At the 1991 Consumer Electronics Show in Chicago, then-President of Nintendo of America, Howard Lincoln, took the stage to reveal some unexpected news: The company partnered with European electronics company Philips to create a CD-ROM-based game console . While the announcement surprised everyone in the audience, Sony engineer Ken Kutaragi was the most shocked of all. The night before, he and several Sony executives had demonstrated a product co-developed with Nintendo. It would become the world’s first hybrid console, with an SNES cartridge slot and a CD drive, with both formats available to game developers. That product, called “Play Station” (with a space), would never see the light of day.
Industry lore suggests that only 200 of the Play Station consoles were ever produced and hardly anyone has seen one of the legendary consoles in the flesh. However, photos of the legendary original Play Station surfaced on reddit yesterday (retrieved from Nintendo Life thanks to the site’s current furore), showing the hybrid console in all its gray and yellowed plastic glory.
The reddit user claims the console was discovered in a box of items given to him by a friend of his father’s who used to work at Nintendo. The photos show that the Play Station had an SNES cassette slot on top (technically a Super Famicom slot, as it’s a Japanese model), complete with a small LCD screen and buttons that appear to be used for operating of playing audio CDs. The back of the Play Station shows a variety of audio and video outputs, while the well-known SNES controller bears the Sony branding.
How Nintendo came to dismiss one of Japan’s largest and most respected electronics companies, and on a very public stage at CES, is the stuff of gaming legend. Kutaragi, without the backing of his employer Sony, had previously secretly begun work on a chip called the SPC700 – an audio chip that would make its way into Nintendo’s SNES console. The SPC700 – capable of producing and mixing eight simultaneous voices at any pitch and volume in 16-bit stereo at 32 kHz – was groundbreaking at the time. Kutaragi’s work led directly to a partnership with Nintendo that would see Sony build two devices: an SNES add-on called SNES-CD, and a Sony-branded console called Play Station that would run SNES-CD games as well as conventional Nintendo cartridges. to play.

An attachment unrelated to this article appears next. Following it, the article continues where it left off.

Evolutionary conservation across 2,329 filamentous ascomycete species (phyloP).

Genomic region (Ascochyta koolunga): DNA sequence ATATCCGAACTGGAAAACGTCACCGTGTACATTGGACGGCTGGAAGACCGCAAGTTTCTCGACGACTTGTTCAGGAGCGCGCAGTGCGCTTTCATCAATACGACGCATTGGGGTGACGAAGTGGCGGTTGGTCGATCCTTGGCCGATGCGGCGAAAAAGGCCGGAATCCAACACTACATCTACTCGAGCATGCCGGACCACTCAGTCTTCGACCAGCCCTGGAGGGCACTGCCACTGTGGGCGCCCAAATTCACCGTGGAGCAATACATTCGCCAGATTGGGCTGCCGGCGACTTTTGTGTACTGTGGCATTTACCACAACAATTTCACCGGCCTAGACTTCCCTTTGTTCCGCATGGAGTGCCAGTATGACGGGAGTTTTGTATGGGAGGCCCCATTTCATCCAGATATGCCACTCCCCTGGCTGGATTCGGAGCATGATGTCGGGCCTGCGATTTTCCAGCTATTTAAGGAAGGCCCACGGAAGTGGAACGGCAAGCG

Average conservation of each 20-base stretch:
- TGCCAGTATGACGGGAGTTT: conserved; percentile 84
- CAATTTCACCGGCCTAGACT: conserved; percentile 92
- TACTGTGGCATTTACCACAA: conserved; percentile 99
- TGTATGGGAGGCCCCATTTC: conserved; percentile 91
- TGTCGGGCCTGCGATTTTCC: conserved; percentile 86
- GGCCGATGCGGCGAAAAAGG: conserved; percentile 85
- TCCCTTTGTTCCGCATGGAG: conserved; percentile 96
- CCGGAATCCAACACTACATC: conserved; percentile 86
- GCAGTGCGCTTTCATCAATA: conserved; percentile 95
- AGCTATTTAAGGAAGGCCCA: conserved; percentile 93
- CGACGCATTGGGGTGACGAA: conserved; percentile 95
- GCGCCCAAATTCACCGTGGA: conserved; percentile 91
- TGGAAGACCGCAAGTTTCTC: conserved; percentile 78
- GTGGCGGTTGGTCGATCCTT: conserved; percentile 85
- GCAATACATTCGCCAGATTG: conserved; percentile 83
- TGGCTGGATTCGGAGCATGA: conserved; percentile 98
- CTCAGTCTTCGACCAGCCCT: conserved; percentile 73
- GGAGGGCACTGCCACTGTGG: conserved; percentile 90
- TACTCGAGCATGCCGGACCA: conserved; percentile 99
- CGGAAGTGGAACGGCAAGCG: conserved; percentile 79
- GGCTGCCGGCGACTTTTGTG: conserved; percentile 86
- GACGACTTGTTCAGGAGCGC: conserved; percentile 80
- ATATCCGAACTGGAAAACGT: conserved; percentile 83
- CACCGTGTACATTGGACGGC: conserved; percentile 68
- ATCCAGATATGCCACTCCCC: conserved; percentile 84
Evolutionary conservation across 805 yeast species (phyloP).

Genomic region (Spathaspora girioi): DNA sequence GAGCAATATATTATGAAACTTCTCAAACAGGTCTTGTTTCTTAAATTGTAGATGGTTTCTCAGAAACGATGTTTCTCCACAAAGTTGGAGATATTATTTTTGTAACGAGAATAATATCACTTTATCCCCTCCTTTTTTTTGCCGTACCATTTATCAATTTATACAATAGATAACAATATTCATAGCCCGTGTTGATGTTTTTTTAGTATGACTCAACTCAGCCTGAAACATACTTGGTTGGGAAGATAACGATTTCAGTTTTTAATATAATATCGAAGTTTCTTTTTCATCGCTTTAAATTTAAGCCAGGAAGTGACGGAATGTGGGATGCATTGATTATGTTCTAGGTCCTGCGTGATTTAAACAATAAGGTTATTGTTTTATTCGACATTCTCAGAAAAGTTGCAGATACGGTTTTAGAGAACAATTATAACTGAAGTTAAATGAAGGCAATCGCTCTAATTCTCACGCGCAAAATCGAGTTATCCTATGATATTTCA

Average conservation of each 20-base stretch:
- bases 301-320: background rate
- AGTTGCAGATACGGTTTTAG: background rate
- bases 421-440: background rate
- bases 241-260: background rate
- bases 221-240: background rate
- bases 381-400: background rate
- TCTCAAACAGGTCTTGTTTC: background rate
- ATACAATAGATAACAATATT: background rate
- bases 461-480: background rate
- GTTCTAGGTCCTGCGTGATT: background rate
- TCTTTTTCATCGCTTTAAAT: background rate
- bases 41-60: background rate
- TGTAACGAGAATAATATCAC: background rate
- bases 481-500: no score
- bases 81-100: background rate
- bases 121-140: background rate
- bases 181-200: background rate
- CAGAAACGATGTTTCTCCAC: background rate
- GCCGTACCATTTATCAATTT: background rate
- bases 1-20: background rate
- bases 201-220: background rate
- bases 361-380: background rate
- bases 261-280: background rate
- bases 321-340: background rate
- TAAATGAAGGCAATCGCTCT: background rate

However, Nintendo got cold feet. The specifics of the contract between the two companies meant that Sony would control the SNES CD format, which was simply not acceptable to Nintendo president Hiroshi Yamauchi. Instead of renegotiating with Sony, Nintendo decided to fly to the Netherlands at the eleventh hour and enter into a partnership with Philips, a partnership that would give Nintendo full control over its games on Philips machines. Nintendo’s decision to publicly abandon a Japanese company and partner with a European company was outrageous for Japanese business at the time, and it would not go without consequences.
Sony decided to continue working on its Play Station, separate from Nintendo. Concerned about the idea of Sony launching SNES-compatible systems, Nintendo resorted to lawsuits to prevent the Play Station from coming to market, but the lawsuit failed and Sony was free to release the system in 1991 . (Not that it mattered too much, since only 200 of the consoles were produced.)
Sony didn’t give up, of course: the Play Station was reworked into the PlayStation, which, when it was released in 1994, had 3D capabilities that were miles ahead of the competition. It would go on to sell more than 100 million copies.
While Philips and Nintendo never ultimately released a CD-ROM add-on for the SNES, Philips would go on to release the infamous CD-i, a horrifying console that launched in 1992 and would only sell one million units. It would also result in some of the worst Nintendo games (but undeveloped) of all time, thanks to the fact that Philips was still contractually allowed to use Nintendo characters. If you don’t believe they can be real Which bad, go to youtube and check it out Hotel Mario, Link: The Faces of Evil, Zelda: The Wand of Gamelonand Zelda’s Adventure.
While both Nintendo and Sony have had their ups and downs in recent years, today it is Sony that dominates the home console market. To date, more than 22.3 million PlayStation 4 consoles have been sold, while Nintendo’s Wii U remains the slowest-selling console the company has ever produced.